Graduates tell MHS students
to work hard, remember friends
By Kerry Yancey
Monitor Staff Writer
MABANK–Golf pro, fast-rising country singer, decorated military veteran,
venerated scribe – these Mabank High School graduates told current
students to follow their dreams and work hard to achieve success.
Speaker after speaker at Tuesday night’s Panther Pride Night told
students talent helps, but without persistence and hard work, talent
won’t get you very far in the world outside high school.
About 500 students, graduates and visitors attended the annual
beginning-of-school rally in the MHS auditorium, led off by a student
who hasn’t graduated yet, but has already battled through more adversity
than almost anyone, Chase Dickerson.
Born with a rare disease, Dickerson has gone through more than 30
surgeries, but continues to be an inspiration to graduates, teachers,
administrators and students alike.
The gathering watched a Dallas Channel 4 television report about
Dickerson and his invitation to the MHS junior-senior banquet as a
sophomore last year.
Raini Welch, a 2003 graduate and aspiring country singer, performed a
couple of inspirational numbers for the gathering, reminding them of the
support they receive from the community.
Adrienne Gautreaux-McDonald, a touring golf pro and 1999 graduate,
recalled her time representing MHS as a medalist at the state
tournament, and spotlighted the 2008 girls team, the first girls golf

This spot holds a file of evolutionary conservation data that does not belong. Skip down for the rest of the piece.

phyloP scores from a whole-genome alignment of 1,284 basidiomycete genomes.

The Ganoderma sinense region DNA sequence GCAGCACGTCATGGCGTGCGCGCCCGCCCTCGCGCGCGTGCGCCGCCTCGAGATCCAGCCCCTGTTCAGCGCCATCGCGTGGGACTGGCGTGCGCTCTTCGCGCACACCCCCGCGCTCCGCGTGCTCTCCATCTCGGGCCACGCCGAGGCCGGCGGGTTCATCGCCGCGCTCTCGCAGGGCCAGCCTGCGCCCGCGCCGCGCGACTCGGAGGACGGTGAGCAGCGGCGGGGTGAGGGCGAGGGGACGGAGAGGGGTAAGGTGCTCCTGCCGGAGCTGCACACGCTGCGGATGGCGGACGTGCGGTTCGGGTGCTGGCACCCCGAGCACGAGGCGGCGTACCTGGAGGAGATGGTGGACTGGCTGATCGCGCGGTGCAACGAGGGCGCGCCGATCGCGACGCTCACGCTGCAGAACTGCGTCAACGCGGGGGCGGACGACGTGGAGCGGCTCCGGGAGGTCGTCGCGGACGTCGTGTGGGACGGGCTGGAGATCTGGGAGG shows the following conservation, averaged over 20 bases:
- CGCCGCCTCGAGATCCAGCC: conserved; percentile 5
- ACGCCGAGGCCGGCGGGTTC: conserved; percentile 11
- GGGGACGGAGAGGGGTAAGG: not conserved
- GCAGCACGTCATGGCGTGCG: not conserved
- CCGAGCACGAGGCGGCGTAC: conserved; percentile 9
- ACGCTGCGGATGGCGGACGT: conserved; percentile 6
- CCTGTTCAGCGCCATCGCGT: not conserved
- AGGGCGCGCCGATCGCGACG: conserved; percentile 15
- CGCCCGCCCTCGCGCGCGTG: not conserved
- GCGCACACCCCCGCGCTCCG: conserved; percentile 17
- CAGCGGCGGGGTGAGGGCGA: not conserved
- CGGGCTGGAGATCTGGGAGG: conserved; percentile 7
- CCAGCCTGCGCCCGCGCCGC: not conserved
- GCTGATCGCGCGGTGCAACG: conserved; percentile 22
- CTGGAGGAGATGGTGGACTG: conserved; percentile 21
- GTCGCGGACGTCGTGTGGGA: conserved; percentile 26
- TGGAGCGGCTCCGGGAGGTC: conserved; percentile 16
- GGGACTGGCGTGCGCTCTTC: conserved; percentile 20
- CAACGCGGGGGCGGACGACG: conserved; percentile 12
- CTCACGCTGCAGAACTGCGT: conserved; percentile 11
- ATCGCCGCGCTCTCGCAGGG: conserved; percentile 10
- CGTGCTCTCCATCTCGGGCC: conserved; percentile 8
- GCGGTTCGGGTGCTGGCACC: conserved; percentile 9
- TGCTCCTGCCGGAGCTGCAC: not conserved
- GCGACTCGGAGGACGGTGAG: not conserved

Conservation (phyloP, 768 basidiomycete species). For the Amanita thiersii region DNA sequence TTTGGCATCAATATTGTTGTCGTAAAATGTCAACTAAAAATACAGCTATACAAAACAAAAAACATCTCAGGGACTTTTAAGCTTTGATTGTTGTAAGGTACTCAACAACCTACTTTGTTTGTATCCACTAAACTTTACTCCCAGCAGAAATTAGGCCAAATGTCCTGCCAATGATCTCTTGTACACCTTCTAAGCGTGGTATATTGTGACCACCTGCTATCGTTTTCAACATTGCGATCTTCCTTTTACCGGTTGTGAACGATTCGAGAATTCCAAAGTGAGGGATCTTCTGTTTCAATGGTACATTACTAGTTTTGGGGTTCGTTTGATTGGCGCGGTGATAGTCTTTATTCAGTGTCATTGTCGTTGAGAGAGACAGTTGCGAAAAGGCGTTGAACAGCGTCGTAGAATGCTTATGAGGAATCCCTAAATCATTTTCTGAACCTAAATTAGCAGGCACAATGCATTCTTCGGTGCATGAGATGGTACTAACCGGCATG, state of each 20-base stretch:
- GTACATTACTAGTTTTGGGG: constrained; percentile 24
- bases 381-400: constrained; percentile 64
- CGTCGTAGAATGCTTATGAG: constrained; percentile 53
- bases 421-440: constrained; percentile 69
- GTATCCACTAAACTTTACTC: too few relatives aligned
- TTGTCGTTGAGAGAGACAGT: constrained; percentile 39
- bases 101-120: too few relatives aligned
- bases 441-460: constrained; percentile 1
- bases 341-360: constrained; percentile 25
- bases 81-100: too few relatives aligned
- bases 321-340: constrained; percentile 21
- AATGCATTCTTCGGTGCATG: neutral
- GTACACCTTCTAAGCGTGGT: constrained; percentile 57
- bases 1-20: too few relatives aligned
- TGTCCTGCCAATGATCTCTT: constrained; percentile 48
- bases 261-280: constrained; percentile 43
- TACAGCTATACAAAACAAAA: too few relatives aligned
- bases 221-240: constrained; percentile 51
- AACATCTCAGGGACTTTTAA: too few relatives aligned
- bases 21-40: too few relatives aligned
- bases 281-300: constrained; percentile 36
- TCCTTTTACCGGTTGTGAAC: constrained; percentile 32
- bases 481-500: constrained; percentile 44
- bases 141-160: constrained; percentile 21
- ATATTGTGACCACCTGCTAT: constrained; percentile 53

team to advance to state in the school’s history.
Stephen F. Austin State University freshman Jordan Marshal, a 2008
graduate named first chair in the All-State Band, performed the classic
hymn “Turn Your Eyes Upon Jesus” for the gathering.
Two current students, Rustin Pool and David Stallings, read a letter
from 1999 graduate and decorated military veteran Joey Nickel, who has
literally traveled around the world since joining the service.
Following the evening’s theme “Small Town – Great Expectations,” a
brand-new teacher (and also an aspiring singer), Suzanne Watson, gave a
spirited up-tempo performance of “Famous in a Small Town” by Lindale
native Miranda Lambert.
To wrap up the evening, the organizers turned to the most well-known MHS
graduate, long-time newspaper columnist Opal Toney, a member of the
class of 1942.
“My first question is ‘what am I doing up here?” she said, drawing a big
Pulling out a sheet of paper, she joked about needing notes.
“Short-term memory loss can come in pretty handy,” she said. “If you
don’t want to remember something, you can’t.”
Although she moved as far away as California and Florida in her life,
she returned to Mabank, where she chronicled local events for many years
with the Mabank Banner. She continues to write a weekly column in each
Sunday’s issue of The Monitor.
“One thing that drives me crazy – I don’t know everybody anymore,” Toney
said. “I used to know everybody in Mabank, and everybody in Kemp and
everybody in Eustace, too.”
Toney told the students to look around at their friends.
“Keep in touch with your friends right here,” she advised. “It’s a whole
lot more fun when you can talk with old friends about how things were.
“Just remember – folks in Mabank will love you and support you, and they
always will,” she added.
Monitor Photo/Kerry Yancey
Long-time Mabank reporter Opal Toney, a member
of the Mabank High School class of 1942, tells the
young members of the audience "keep in touch with
your friends" during the annual Panther Pride Night Tuesday.
Monitor Photo/Kerry Yancey
Mabank High School students David Stallings (left) and Rustin Pool read
from 1999 MHS graduate and military veteran Joey Nickel, accompanied by